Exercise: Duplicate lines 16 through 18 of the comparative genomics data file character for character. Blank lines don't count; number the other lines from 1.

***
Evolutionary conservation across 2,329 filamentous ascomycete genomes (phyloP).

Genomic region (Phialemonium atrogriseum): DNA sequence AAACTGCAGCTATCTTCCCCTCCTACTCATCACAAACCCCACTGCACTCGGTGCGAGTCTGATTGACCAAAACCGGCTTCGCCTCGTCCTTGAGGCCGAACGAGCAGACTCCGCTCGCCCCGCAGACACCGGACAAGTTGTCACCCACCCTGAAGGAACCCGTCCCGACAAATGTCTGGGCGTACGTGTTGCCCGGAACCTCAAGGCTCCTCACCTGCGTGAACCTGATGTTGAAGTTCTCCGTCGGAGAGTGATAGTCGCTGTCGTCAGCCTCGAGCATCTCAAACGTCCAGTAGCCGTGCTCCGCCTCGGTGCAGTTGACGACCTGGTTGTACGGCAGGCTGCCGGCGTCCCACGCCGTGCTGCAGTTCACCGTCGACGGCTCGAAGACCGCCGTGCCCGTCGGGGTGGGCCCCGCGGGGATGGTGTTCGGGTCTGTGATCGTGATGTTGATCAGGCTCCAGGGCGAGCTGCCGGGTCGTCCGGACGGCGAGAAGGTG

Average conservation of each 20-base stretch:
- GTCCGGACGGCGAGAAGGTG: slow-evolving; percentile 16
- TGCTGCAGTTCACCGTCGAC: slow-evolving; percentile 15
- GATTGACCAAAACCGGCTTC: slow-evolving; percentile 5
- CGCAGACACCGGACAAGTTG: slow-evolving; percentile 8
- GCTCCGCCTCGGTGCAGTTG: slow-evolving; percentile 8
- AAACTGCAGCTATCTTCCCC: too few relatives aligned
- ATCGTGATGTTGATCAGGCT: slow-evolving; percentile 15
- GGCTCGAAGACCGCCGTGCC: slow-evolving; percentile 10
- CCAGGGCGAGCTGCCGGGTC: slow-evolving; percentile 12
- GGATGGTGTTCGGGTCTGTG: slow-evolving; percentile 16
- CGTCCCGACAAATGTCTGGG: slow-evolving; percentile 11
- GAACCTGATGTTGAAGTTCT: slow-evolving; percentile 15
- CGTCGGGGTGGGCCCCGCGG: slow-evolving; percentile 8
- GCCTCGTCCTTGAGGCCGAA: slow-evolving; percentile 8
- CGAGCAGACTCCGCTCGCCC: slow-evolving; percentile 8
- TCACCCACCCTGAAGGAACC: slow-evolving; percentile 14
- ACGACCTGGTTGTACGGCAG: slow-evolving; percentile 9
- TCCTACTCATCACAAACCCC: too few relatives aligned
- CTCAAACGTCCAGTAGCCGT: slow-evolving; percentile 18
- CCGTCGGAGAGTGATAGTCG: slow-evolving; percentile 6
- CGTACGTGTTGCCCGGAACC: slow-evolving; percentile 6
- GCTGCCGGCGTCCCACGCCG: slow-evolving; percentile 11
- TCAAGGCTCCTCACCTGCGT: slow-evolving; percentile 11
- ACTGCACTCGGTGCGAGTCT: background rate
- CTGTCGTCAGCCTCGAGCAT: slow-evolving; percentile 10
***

- CGTCGGGGTGGGCCCCGCGG: slow-evolving; percentile 8
- GCCTCGTCCTTGAGGCCGAA: slow-evolving; percentile 8
- CGAGCAGACTCCGCTCGCCC: slow-evolving; percentile 8